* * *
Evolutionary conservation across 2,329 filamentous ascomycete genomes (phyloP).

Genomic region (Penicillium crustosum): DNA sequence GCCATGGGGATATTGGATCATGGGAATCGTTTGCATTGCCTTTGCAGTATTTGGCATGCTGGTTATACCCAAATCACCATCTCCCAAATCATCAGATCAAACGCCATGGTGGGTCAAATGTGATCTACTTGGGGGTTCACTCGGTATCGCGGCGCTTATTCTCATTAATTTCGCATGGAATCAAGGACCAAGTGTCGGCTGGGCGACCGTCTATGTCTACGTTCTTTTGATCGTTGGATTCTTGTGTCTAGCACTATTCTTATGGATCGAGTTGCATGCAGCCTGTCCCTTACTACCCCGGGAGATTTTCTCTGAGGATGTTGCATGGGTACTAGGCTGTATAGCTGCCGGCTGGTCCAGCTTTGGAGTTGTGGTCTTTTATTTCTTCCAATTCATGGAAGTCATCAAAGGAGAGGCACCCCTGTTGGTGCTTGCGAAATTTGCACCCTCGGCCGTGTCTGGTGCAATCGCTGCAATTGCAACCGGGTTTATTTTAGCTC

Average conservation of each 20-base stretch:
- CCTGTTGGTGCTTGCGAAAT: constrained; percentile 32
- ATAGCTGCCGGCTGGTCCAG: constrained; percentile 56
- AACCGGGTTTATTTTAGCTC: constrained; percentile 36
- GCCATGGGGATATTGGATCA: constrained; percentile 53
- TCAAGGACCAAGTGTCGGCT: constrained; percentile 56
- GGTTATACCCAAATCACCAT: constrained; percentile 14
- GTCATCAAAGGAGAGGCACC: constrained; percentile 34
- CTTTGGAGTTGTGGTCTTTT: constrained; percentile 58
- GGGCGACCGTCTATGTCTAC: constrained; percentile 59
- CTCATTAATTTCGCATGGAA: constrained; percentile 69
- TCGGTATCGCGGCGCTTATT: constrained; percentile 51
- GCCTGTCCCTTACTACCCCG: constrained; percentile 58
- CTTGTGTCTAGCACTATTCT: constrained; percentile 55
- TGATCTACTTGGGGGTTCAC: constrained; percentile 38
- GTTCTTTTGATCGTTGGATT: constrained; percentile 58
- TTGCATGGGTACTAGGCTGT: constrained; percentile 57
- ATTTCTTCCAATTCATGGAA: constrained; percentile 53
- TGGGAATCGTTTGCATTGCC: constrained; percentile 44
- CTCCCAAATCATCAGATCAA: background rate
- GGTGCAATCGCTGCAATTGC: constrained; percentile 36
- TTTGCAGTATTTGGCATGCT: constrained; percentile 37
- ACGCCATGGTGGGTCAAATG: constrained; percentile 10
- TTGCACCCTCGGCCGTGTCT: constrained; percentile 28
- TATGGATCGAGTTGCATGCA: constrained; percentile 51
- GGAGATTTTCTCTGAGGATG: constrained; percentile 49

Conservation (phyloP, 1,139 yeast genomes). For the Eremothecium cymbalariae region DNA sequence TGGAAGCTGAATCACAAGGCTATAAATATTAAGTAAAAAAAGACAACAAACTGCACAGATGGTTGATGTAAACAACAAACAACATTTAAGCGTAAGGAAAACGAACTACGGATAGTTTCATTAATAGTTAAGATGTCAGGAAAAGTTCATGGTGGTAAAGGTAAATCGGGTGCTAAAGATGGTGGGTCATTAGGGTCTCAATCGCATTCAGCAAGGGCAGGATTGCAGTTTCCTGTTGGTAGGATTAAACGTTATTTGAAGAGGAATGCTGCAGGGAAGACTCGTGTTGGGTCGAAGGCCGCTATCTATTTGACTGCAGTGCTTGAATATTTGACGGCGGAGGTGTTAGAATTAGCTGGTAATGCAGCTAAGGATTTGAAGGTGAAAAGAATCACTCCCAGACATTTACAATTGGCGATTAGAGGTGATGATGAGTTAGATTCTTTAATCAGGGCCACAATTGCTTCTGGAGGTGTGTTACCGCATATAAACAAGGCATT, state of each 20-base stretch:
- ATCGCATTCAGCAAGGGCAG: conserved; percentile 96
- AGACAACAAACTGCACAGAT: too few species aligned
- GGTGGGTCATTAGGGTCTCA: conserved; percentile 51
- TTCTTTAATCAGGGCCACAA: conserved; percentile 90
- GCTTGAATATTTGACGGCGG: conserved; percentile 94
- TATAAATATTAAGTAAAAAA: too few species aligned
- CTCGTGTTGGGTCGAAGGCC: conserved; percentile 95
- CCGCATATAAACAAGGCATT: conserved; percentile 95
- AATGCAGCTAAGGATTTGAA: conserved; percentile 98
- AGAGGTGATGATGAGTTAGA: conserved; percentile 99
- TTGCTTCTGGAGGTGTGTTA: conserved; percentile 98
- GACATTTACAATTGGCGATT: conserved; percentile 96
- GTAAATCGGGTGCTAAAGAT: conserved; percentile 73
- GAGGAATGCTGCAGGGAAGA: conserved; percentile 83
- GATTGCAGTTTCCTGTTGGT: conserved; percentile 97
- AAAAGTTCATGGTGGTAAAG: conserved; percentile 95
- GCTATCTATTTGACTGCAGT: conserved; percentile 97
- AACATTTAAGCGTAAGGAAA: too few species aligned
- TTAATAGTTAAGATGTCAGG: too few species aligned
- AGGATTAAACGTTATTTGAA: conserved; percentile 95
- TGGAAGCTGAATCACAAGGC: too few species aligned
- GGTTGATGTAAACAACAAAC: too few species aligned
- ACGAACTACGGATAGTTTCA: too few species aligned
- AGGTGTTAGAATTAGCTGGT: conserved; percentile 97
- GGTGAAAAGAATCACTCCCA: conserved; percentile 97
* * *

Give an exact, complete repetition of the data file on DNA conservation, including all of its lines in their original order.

Evolutionary conservation across 2,329 filamentous ascomycete genomes (phyloP).

Genomic region (Penicillium crustosum): DNA sequence GCCATGGGGATATTGGATCATGGGAATCGTTTGCATTGCCTTTGCAGTATTTGGCATGCTGGTTATACCCAAATCACCATCTCCCAAATCATCAGATCAAACGCCATGGTGGGTCAAATGTGATCTACTTGGGGGTTCACTCGGTATCGCGGCGCTTATTCTCATTAATTTCGCATGGAATCAAGGACCAAGTGTCGGCTGGGCGACCGTCTATGTCTACGTTCTTTTGATCGTTGGATTCTTGTGTCTAGCACTATTCTTATGGATCGAGTTGCATGCAGCCTGTCCCTTACTACCCCGGGAGATTTTCTCTGAGGATGTTGCATGGGTACTAGGCTGTATAGCTGCCGGCTGGTCCAGCTTTGGAGTTGTGGTCTTTTATTTCTTCCAATTCATGGAAGTCATCAAAGGAGAGGCACCCCTGTTGGTGCTTGCGAAATTTGCACCCTCGGCCGTGTCTGGTGCAATCGCTGCAATTGCAACCGGGTTTATTTTAGCTC

Average conservation of each 20-base stretch:
- CCTGTTGGTGCTTGCGAAAT: constrained; percentile 32
- ATAGCTGCCGGCTGGTCCAG: constrained; percentile 56
- AACCGGGTTTATTTTAGCTC: constrained; percentile 36
- GCCATGGGGATATTGGATCA: constrained; percentile 53
- TCAAGGACCAAGTGTCGGCT: constrained; percentile 56
- GGTTATACCCAAATCACCAT: constrained; percentile 14
- GTCATCAAAGGAGAGGCACC: constrained; percentile 34
- CTTTGGAGTTGTGGTCTTTT: constrained; percentile 58
- GGGCGACCGTCTATGTCTAC: constrained; percentile 59
- CTCATTAATTTCGCATGGAA: constrained; percentile 69
- TCGGTATCGCGGCGCTTATT: constrained; percentile 51
- GCCTGTCCCTTACTACCCCG: constrained; percentile 58
- CTTGTGTCTAGCACTATTCT: constrained; percentile 55
- TGATCTACTTGGGGGTTCAC: constrained; percentile 38
- GTTCTTTTGATCGTTGGATT: constrained; percentile 58
- TTGCATGGGTACTAGGCTGT: constrained; percentile 57
- ATTTCTTCCAATTCATGGAA: constrained; percentile 53
- TGGGAATCGTTTGCATTGCC: constrained; percentile 44
- CTCCCAAATCATCAGATCAA: background rate
- GGTGCAATCGCTGCAATTGC: constrained; percentile 36
- TTTGCAGTATTTGGCATGCT: constrained; percentile 37
- ACGCCATGGTGGGTCAAATG: constrained; percentile 10
- TTGCACCCTCGGCCGTGTCT: constrained; percentile 28
- TATGGATCGAGTTGCATGCA: constrained; percentile 51
- GGAGATTTTCTCTGAGGATG: constrained; percentile 49

Conservation (phyloP, 1,139 yeast genomes). For the Eremothecium cymbalariae region DNA sequence TGGAAGCTGAATCACAAGGCTATAAATATTAAGTAAAAAAAGACAACAAACTGCACAGATGGTTGATGTAAACAACAAACAACATTTAAGCGTAAGGAAAACGAACTACGGATAGTTTCATTAATAGTTAAGATGTCAGGAAAAGTTCATGGTGGTAAAGGTAAATCGGGTGCTAAAGATGGTGGGTCATTAGGGTCTCAATCGCATTCAGCAAGGGCAGGATTGCAGTTTCCTGTTGGTAGGATTAAACGTTATTTGAAGAGGAATGCTGCAGGGAAGACTCGTGTTGGGTCGAAGGCCGCTATCTATTTGACTGCAGTGCTTGAATATTTGACGGCGGAGGTGTTAGAATTAGCTGGTAATGCAGCTAAGGATTTGAAGGTGAAAAGAATCACTCCCAGACATTTACAATTGGCGATTAGAGGTGATGATGAGTTAGATTCTTTAATCAGGGCCACAATTGCTTCTGGAGGTGTGTTACCGCATATAAACAAGGCATT, state of each 20-base stretch:
- ATCGCATTCAGCAAGGGCAG: conserved; percentile 96
- AGACAACAAACTGCACAGAT: too few species aligned
- GGTGGGTCATTAGGGTCTCA: conserved; percentile 51
- TTCTTTAATCAGGGCCACAA: conserved; percentile 90
- GCTTGAATATTTGACGGCGG: conserved; percentile 94
- TATAAATATTAAGTAAAAAA: too few species aligned
- CTCGTGTTGGGTCGAAGGCC: conserved; percentile 95
- CCGCATATAAACAAGGCATT: conserved; percentile 95
- AATGCAGCTAAGGATTTGAA: conserved; percentile 98
- AGAGGTGATGATGAGTTAGA: conserved; percentile 99
- TTGCTTCTGGAGGTGTGTTA: conserved; percentile 98
- GACATTTACAATTGGCGATT: conserved; percentile 96
- GTAAATCGGGTGCTAAAGAT: conserved; percentile 73
- GAGGAATGCTGCAGGGAAGA: conserved; percentile 83
- GATTGCAGTTTCCTGTTGGT: conserved; percentile 97
- AAAAGTTCATGGTGGTAAAG: conserved; percentile 95
- GCTATCTATTTGACTGCAGT: conserved; percentile 97
- AACATTTAAGCGTAAGGAAA: too few species aligned
- TTAATAGTTAAGATGTCAGG: too few species aligned
- AGGATTAAACGTTATTTGAA: conserved; percentile 95
- TGGAAGCTGAATCACAAGGC: too few species aligned
- GGTTGATGTAAACAACAAAC: too few species aligned
- ACGAACTACGGATAGTTTCA: too few species aligned
- AGGTGTTAGAATTAGCTGGT: conserved; percentile 97
- GGTGAAAAGAATCACTCCCA: conserved; percentile 97